And, yes, each movie was mesmerizing, formally stunning in its exposure of the human condition. These are works that show us the skull beneath every skin, the darkness that threatens all our light, and the absurdity of our strivings to signify. I know what you’re saying: Why would I want to sit through such downers, deliberate excursions into angst and despair? My answer is always the same: How can you not? What would a thinking person do without artists like Tarr or Ceylan or Shakespeare or Goya who challenge futility and chaos by framing and composing every cause of existential hopelessness? Even nihilism can be shaped into story, made beautifully and truthfully subject to mind. Stories like Once Upon a Time in Anatolia and The Turin Horse (count Lars von Trier’s Melancholia in this company) keep us alive and sane. Call them spiritual sustenance.
Sadly, long, challenging films like these will never garner larger auds after their festival showcases. That’s the tragedy of film as art, or art as film: the more it’s art, the less it will be seen. Both movies should have pride of place on any critic’s Ten Best List this year. But what would be the context for sharing such a list? Who would even recognize these titles?
The first framed image in Once Upon a Time in Anatolia is seen through a dirty window pane: a blear of yellow light slowly resolves to show three comrades hunkered down for the night in a truckstop oasis, drinking, talking, laughing. Those are the stylistic elements that define the long pilgrimage that follows: darkness mitigated by camaraderie and revelations amid pools of golden light. This stylistic formalism recalls Howard Hawks, who brings his beleaguered communities into circles of light where friendship, music, and professional skill are often the only hedges against oblivion.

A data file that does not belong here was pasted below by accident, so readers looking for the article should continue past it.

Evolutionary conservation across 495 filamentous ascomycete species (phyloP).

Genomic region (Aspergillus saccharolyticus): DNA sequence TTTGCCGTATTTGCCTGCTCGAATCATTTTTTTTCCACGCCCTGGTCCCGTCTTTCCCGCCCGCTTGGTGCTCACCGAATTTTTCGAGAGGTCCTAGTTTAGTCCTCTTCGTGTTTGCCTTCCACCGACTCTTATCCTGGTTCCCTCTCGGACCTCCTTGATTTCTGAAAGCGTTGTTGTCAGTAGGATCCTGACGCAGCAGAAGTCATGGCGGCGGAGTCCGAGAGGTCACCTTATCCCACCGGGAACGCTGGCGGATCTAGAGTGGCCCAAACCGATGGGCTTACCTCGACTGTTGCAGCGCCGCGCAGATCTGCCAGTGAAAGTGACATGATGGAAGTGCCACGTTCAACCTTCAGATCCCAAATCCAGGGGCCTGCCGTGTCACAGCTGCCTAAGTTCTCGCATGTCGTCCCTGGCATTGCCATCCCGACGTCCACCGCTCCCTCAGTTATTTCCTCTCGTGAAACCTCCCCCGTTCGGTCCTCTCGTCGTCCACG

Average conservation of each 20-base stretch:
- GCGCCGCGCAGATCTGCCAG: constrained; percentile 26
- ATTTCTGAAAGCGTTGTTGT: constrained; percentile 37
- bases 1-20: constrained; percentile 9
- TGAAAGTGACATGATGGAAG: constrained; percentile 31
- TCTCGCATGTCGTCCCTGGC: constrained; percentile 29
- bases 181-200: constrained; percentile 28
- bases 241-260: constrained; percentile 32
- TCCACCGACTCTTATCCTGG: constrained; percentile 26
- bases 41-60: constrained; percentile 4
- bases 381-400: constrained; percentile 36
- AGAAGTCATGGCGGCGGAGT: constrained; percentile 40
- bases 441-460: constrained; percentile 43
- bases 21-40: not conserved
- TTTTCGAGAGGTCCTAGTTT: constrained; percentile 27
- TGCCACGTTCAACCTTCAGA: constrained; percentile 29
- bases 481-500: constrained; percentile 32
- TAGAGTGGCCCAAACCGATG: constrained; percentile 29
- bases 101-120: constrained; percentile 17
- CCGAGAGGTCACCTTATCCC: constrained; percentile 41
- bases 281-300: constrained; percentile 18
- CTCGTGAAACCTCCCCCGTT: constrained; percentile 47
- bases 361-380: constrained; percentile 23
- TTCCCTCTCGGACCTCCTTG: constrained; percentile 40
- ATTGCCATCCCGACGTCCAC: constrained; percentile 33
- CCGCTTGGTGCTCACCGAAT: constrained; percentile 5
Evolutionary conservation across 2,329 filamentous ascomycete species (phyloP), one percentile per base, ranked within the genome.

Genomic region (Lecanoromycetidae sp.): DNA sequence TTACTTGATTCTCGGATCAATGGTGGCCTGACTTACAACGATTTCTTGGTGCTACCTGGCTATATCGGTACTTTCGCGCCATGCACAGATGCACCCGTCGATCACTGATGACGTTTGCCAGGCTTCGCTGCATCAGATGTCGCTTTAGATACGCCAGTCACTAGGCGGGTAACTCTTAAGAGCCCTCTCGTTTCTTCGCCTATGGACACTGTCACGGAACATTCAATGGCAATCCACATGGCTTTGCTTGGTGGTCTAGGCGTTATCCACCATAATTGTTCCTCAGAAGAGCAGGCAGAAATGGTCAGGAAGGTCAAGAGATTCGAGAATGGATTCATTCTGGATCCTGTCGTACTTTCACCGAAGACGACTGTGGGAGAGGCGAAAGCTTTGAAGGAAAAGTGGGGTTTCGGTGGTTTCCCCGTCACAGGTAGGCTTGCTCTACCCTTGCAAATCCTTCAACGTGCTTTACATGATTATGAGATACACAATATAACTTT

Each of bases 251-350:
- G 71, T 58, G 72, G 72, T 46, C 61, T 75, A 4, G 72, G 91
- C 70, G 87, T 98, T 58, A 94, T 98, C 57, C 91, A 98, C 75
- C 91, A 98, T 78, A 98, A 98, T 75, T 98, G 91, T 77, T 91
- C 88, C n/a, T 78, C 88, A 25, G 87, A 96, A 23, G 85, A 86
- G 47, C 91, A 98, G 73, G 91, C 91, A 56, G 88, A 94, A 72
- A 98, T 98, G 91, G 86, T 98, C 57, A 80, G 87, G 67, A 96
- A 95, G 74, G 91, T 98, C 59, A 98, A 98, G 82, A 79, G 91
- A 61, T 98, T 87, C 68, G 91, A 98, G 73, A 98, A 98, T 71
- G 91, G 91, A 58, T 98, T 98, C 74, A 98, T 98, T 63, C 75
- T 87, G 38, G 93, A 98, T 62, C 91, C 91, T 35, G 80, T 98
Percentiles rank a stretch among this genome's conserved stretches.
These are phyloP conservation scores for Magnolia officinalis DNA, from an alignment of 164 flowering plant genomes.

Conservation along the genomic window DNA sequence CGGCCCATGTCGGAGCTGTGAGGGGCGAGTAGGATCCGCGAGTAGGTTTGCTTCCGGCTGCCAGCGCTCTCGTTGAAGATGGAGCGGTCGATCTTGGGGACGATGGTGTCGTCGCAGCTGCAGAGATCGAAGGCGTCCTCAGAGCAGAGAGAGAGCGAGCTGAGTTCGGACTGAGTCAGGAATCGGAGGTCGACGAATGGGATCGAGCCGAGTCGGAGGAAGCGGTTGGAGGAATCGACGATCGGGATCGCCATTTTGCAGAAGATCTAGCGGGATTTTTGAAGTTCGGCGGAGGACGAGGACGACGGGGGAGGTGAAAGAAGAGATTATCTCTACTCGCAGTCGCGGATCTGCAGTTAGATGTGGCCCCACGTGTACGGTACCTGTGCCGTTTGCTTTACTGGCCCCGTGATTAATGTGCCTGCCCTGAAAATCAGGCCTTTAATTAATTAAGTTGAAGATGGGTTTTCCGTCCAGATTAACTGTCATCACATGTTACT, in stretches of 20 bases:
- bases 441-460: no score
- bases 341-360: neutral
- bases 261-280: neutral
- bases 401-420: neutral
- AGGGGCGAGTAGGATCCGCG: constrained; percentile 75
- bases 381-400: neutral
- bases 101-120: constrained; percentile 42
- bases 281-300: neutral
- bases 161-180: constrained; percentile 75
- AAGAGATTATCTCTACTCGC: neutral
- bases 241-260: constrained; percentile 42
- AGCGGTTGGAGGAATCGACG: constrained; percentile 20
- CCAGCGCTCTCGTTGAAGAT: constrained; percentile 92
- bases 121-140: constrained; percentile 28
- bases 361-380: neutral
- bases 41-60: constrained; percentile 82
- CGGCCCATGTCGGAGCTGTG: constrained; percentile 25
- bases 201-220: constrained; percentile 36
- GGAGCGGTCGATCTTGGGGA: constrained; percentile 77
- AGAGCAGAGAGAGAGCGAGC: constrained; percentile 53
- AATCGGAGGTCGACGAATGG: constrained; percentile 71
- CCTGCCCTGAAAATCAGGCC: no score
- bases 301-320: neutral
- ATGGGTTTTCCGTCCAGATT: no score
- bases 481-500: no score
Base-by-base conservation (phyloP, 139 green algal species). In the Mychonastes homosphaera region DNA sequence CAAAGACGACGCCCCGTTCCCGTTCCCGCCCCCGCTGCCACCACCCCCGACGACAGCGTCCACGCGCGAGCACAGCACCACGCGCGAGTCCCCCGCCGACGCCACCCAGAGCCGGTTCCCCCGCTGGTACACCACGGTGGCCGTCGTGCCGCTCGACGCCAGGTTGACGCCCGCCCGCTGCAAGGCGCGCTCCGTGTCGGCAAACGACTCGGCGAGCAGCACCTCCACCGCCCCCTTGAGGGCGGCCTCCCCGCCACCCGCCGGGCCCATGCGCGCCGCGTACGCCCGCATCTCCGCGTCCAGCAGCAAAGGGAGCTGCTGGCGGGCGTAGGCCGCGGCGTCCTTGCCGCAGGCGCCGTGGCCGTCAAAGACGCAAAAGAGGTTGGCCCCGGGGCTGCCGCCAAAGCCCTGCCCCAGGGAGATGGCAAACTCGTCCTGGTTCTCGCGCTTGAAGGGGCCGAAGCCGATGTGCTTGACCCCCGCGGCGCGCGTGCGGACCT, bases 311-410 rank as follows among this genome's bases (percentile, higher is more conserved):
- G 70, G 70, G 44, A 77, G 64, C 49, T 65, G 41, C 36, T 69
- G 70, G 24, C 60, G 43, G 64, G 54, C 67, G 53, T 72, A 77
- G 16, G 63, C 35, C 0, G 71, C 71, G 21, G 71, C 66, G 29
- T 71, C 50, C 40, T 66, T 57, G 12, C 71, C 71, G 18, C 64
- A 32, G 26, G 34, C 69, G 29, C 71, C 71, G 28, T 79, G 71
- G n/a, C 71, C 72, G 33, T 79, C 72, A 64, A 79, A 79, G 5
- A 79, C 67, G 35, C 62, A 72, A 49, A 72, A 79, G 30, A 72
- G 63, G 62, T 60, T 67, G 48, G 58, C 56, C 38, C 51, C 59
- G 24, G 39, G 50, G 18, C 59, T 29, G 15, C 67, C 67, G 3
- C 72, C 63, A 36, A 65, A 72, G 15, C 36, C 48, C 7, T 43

Setting out to say something about Sleeping Sickness, a film by Ulrich Köhler shown in the recent Vancouver International Film Festival, I looked up the blurb I wrote nearly a decade ago for the director’s maiden feature Bungalow:
An army truck convoy pulls into a rest stop, disgorging the troops for a brief coffee break. One soldier (Lennie Burmeister) unobtrusively fails to remount, and hitches a ride to a little bungalow outside a rural village. The place is deserted and closed up, and at first it seems that the young man is breaking into the home of strangers. And perhaps he is, though in fact the home is his own. Soon his older brother turns up with Danish would-be movie starlet (Trine Dyrholm) in tow. Tensions arc through the lazy summer air like furtive breezes, and over the town nearby an explosion leaves its mark in the sky. Is there terrorist activity afoot? Is the young soldier himself planning something apocalyptic? The army phones up periodically, and patrols come by to look for him. The young man, who speaks vaguely of making a trip to Africa, is reluctantly spirited away by his alienated brother, yet somehow fails to take the train awaiting him. And so it goes, as the actress—who mostly speaks to the young man in English (though not to her lover)—becomes alternately more exasperated and intrigued by his growing fascination with her. A fellow SIFF programmer characterized the film, aptly and admiringly, as “a slow-motion train wreck.” Director Ulrich Köhler and cameraman Patrick Orth map the titular bungalow and the surrounding trees and hillsides with a chilling precision that never ruffles the laidback summer calm, and the film builds to a masterly, metaphysically charged long-take climax worthy of Antonioni.
Turns out I was already saying something about Sleeping Sickness. Like Bungalow, the new Köhler picture (his third) drifts in an eerie suspension, at once beautifully attentive to mood, place, and what we might call the climate of people’s souls, yet holding the press of story and theme at arm’s-length. The setting is the Africa the young man in Bungalow didn’t get to, though the director himself spent much of his childhood there. Heady and hefty issues crowd round demanding to be noticed and addressed—tensions between Europeans and the native population, and among the Europeans themselves; the legitimacy vs. the presumptuousness and built-in condescension of foreign-aid programs; the breakdown of a family living with one foot in Western culture and the other in the Third World—yet Köhler refuses to take a neat, complacent, problem-picture approach to any of them. That would just get in the way of the movie’s suffusing sense of being-there.